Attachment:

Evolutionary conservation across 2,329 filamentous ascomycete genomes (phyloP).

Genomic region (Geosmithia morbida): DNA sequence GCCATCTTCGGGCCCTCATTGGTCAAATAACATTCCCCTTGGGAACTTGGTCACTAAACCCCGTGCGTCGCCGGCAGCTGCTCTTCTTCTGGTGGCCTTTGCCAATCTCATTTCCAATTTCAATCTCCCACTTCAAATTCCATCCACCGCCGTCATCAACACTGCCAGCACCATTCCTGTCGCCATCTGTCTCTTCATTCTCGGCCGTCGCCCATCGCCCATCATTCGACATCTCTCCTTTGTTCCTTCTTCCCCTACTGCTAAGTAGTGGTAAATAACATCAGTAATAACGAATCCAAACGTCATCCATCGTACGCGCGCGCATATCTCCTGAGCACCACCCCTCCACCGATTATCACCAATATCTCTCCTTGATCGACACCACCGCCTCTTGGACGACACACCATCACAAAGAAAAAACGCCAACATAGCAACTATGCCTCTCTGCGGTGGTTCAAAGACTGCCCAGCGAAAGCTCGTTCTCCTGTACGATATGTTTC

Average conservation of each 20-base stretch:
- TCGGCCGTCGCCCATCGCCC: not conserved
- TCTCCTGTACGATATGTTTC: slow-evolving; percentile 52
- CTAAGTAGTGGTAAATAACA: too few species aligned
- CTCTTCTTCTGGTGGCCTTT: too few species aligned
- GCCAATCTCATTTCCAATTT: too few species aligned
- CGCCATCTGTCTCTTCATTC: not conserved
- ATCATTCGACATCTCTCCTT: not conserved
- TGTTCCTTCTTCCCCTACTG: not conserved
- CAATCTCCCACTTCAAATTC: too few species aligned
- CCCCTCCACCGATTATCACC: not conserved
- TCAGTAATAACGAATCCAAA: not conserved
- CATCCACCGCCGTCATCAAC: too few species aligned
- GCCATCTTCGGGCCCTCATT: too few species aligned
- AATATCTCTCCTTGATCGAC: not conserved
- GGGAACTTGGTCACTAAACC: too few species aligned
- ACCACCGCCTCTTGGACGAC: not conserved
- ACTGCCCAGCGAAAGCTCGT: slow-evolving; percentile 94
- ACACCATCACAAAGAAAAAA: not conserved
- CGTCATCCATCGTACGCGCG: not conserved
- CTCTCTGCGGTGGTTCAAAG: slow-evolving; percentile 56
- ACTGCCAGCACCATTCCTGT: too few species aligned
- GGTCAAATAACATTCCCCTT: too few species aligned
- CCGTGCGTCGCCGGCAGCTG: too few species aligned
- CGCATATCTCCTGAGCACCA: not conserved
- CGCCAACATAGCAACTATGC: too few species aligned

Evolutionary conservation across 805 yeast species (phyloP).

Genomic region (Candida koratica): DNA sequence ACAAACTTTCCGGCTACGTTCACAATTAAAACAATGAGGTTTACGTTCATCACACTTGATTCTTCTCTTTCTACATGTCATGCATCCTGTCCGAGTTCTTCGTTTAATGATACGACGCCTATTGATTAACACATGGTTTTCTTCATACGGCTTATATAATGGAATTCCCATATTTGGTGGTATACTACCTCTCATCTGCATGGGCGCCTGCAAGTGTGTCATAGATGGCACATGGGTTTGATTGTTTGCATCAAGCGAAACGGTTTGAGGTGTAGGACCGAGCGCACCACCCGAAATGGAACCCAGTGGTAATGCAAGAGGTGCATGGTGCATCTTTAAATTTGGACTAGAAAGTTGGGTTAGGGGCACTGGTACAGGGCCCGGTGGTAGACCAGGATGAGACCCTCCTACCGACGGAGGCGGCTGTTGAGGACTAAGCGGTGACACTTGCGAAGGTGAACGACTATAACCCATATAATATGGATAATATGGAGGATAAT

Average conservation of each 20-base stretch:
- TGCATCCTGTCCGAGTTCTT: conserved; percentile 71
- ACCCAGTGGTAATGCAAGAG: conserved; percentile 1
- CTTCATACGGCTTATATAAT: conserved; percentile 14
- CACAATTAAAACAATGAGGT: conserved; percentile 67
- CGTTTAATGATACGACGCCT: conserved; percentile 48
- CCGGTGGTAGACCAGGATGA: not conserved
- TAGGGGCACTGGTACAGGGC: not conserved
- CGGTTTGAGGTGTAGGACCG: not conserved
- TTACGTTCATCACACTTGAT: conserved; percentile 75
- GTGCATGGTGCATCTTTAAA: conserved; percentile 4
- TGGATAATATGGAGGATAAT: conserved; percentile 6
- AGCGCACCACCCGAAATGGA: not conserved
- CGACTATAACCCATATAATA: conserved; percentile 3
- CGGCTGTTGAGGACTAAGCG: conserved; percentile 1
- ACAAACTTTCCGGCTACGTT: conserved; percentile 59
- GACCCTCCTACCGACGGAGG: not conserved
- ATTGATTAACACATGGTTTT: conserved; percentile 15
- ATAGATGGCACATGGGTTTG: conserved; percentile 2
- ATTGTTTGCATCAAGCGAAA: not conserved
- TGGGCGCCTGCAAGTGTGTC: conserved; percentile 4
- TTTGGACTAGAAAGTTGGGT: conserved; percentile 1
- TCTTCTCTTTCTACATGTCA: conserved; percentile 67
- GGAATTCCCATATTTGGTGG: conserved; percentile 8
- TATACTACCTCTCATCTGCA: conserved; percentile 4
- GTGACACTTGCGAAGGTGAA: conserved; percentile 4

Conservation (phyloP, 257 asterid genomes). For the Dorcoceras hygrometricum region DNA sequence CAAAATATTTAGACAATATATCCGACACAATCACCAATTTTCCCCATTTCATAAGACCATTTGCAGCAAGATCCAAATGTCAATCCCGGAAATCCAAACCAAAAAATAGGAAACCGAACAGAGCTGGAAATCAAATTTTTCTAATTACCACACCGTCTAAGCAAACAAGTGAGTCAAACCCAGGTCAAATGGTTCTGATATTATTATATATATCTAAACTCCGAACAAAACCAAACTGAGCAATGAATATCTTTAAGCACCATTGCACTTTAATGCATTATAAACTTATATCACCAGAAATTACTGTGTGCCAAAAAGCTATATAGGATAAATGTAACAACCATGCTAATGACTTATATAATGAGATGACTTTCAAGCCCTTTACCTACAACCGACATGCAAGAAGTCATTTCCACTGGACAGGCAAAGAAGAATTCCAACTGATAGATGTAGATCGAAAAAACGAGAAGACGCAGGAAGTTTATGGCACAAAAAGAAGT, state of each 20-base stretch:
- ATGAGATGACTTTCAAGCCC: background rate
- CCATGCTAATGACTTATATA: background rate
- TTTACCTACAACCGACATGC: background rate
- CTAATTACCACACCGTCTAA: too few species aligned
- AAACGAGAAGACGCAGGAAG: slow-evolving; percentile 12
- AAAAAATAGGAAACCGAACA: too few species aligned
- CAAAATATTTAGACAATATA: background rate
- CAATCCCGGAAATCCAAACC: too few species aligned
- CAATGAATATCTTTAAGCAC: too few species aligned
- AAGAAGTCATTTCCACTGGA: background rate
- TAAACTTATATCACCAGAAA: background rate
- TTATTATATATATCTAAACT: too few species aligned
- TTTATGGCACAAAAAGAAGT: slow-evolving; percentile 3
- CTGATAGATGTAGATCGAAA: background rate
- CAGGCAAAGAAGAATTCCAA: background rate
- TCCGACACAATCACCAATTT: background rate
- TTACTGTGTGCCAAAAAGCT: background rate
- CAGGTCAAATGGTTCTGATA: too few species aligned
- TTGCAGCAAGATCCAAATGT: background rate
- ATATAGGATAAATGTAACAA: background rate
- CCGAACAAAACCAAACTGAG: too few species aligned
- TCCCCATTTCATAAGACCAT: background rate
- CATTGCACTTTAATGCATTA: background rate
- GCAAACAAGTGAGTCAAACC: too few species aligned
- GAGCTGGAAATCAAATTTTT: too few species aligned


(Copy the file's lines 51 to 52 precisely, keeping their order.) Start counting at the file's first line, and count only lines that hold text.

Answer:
- TGGGCGCCTGCAAGTGTGTC: conserved; percentile 4
- TTTGGACTAGAAAGTTGGGT: conserved; percentile 1